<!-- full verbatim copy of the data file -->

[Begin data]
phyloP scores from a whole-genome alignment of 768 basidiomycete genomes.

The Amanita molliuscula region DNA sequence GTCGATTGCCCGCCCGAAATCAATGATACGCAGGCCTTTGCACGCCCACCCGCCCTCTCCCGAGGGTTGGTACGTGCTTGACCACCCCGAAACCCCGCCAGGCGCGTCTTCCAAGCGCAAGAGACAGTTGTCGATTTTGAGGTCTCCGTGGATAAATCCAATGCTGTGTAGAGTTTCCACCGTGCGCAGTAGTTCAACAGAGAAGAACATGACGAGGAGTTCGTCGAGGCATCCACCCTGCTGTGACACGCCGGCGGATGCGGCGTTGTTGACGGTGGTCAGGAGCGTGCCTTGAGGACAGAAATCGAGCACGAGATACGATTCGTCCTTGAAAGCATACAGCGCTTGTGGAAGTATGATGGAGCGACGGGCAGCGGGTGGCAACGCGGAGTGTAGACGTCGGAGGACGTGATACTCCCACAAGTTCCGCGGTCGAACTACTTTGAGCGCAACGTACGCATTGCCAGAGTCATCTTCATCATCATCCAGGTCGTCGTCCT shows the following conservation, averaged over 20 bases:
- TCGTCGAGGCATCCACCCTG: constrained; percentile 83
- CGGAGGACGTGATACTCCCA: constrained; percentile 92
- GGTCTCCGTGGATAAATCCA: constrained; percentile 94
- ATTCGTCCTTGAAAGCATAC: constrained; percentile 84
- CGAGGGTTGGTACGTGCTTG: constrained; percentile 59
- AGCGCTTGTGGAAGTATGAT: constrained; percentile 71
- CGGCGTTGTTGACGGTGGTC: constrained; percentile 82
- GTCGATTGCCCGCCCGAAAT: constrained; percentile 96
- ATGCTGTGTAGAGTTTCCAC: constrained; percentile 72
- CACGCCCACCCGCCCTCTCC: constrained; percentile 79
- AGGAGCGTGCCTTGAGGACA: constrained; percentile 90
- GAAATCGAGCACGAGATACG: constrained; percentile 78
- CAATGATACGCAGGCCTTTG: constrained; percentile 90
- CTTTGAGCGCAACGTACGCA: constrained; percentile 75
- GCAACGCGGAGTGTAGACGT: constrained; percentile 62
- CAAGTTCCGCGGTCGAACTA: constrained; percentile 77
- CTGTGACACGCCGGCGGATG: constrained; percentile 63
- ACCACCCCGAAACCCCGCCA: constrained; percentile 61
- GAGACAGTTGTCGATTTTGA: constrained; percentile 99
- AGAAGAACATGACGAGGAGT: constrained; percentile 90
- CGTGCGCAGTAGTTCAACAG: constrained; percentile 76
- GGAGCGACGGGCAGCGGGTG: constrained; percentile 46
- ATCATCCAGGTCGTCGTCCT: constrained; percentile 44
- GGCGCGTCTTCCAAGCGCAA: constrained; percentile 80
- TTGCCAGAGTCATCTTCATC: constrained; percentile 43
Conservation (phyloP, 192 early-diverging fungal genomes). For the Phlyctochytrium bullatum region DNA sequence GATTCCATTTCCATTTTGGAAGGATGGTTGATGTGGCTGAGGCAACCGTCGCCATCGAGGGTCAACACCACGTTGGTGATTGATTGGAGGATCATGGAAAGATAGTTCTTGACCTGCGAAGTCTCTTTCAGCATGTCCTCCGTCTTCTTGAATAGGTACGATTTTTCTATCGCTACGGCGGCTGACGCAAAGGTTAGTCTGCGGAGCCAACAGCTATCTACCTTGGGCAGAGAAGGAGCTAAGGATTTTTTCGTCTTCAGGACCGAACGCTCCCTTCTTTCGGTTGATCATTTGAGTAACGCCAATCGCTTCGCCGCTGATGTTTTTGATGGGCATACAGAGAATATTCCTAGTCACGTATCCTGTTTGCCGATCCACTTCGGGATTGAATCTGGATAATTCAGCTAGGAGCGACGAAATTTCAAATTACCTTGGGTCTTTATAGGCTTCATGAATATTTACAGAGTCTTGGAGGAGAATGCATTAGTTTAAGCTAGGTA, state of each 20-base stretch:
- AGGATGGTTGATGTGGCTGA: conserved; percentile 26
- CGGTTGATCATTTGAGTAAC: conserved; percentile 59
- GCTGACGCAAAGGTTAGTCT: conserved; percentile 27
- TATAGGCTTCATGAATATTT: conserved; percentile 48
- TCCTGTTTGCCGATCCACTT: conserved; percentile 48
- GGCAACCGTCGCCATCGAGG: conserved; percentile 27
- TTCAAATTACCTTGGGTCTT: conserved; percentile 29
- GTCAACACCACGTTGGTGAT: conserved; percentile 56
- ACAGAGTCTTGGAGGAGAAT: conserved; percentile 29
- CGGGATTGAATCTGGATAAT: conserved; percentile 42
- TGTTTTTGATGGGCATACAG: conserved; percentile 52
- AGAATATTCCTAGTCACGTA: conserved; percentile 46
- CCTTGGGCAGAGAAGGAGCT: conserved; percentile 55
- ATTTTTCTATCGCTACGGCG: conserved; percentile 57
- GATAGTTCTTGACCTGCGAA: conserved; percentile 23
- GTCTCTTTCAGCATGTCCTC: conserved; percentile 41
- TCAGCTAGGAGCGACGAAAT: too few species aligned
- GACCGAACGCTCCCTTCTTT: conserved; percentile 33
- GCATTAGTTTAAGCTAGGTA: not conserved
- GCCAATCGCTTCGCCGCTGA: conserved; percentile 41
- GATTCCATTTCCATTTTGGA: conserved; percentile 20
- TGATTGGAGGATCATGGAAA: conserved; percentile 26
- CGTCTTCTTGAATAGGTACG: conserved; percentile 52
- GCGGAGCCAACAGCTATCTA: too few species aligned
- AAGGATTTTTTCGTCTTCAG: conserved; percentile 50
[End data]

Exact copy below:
phyloP scores from a whole-genome alignment of 768 basidiomycete genomes.

The Amanita molliuscula region DNA sequence GTCGATTGCCCGCCCGAAATCAATGATACGCAGGCCTTTGCACGCCCACCCGCCCTCTCCCGAGGGTTGGTACGTGCTTGACCACCCCGAAACCCCGCCAGGCGCGTCTTCCAAGCGCAAGAGACAGTTGTCGATTTTGAGGTCTCCGTGGATAAATCCAATGCTGTGTAGAGTTTCCACCGTGCGCAGTAGTTCAACAGAGAAGAACATGACGAGGAGTTCGTCGAGGCATCCACCCTGCTGTGACACGCCGGCGGATGCGGCGTTGTTGACGGTGGTCAGGAGCGTGCCTTGAGGACAGAAATCGAGCACGAGATACGATTCGTCCTTGAAAGCATACAGCGCTTGTGGAAGTATGATGGAGCGACGGGCAGCGGGTGGCAACGCGGAGTGTAGACGTCGGAGGACGTGATACTCCCACAAGTTCCGCGGTCGAACTACTTTGAGCGCAACGTACGCATTGCCAGAGTCATCTTCATCATCATCCAGGTCGTCGTCCT shows the following conservation, averaged over 20 bases:
- TCGTCGAGGCATCCACCCTG: constrained; percentile 83
- CGGAGGACGTGATACTCCCA: constrained; percentile 92
- GGTCTCCGTGGATAAATCCA: constrained; percentile 94
- ATTCGTCCTTGAAAGCATAC: constrained; percentile 84
- CGAGGGTTGGTACGTGCTTG: constrained; percentile 59
- AGCGCTTGTGGAAGTATGAT: constrained; percentile 71
- CGGCGTTGTTGACGGTGGTC: constrained; percentile 82
- GTCGATTGCCCGCCCGAAAT: constrained; percentile 96
- ATGCTGTGTAGAGTTTCCAC: constrained; percentile 72
- CACGCCCACCCGCCCTCTCC: constrained; percentile 79
- AGGAGCGTGCCTTGAGGACA: constrained; percentile 90
- GAAATCGAGCACGAGATACG: constrained; percentile 78
- CAATGATACGCAGGCCTTTG: constrained; percentile 90
- CTTTGAGCGCAACGTACGCA: constrained; percentile 75
- GCAACGCGGAGTGTAGACGT: constrained; percentile 62
- CAAGTTCCGCGGTCGAACTA: constrained; percentile 77
- CTGTGACACGCCGGCGGATG: constrained; percentile 63
- ACCACCCCGAAACCCCGCCA: constrained; percentile 61
- GAGACAGTTGTCGATTTTGA: constrained; percentile 99
- AGAAGAACATGACGAGGAGT: constrained; percentile 90
- CGTGCGCAGTAGTTCAACAG: constrained; percentile 76
- GGAGCGACGGGCAGCGGGTG: constrained; percentile 46
- ATCATCCAGGTCGTCGTCCT: constrained; percentile 44
- GGCGCGTCTTCCAAGCGCAA: constrained; percentile 80
- TTGCCAGAGTCATCTTCATC: constrained; percentile 43
Conservation (phyloP, 192 early-diverging fungal genomes). For the Phlyctochytrium bullatum region DNA sequence GATTCCATTTCCATTTTGGAAGGATGGTTGATGTGGCTGAGGCAACCGTCGCCATCGAGGGTCAACACCACGTTGGTGATTGATTGGAGGATCATGGAAAGATAGTTCTTGACCTGCGAAGTCTCTTTCAGCATGTCCTCCGTCTTCTTGAATAGGTACGATTTTTCTATCGCTACGGCGGCTGACGCAAAGGTTAGTCTGCGGAGCCAACAGCTATCTACCTTGGGCAGAGAAGGAGCTAAGGATTTTTTCGTCTTCAGGACCGAACGCTCCCTTCTTTCGGTTGATCATTTGAGTAACGCCAATCGCTTCGCCGCTGATGTTTTTGATGGGCATACAGAGAATATTCCTAGTCACGTATCCTGTTTGCCGATCCACTTCGGGATTGAATCTGGATAATTCAGCTAGGAGCGACGAAATTTCAAATTACCTTGGGTCTTTATAGGCTTCATGAATATTTACAGAGTCTTGGAGGAGAATGCATTAGTTTAAGCTAGGTA, state of each 20-base stretch:
- AGGATGGTTGATGTGGCTGA: conserved; percentile 26
- CGGTTGATCATTTGAGTAAC: conserved; percentile 59
- GCTGACGCAAAGGTTAGTCT: conserved; percentile 27
- TATAGGCTTCATGAATATTT: conserved; percentile 48
- TCCTGTTTGCCGATCCACTT: conserved; percentile 48
- GGCAACCGTCGCCATCGAGG: conserved; percentile 27
- TTCAAATTACCTTGGGTCTT: conserved; percentile 29
- GTCAACACCACGTTGGTGAT: conserved; percentile 56
- ACAGAGTCTTGGAGGAGAAT: conserved; percentile 29
- CGGGATTGAATCTGGATAAT: conserved; percentile 42
- TGTTTTTGATGGGCATACAG: conserved; percentile 52
- AGAATATTCCTAGTCACGTA: conserved; percentile 46
- CCTTGGGCAGAGAAGGAGCT: conserved; percentile 55
- ATTTTTCTATCGCTACGGCG: conserved; percentile 57
- GATAGTTCTTGACCTGCGAA: conserved; percentile 23
- GTCTCTTTCAGCATGTCCTC: conserved; percentile 41
- TCAGCTAGGAGCGACGAAAT: too few species aligned
- GACCGAACGCTCCCTTCTTT: conserved; percentile 33
- GCATTAGTTTAAGCTAGGTA: not conserved
- GCCAATCGCTTCGCCGCTGA: conserved; percentile 41
- GATTCCATTTCCATTTTGGA: conserved; percentile 20
- TGATTGGAGGATCATGGAAA: conserved; percentile 26
- CGTCTTCTTGAATAGGTACG: conserved; percentile 52
- GCGGAGCCAACAGCTATCTA: too few species aligned
- AAGGATTTTTTCGTCTTCAG: conserved; percentile 50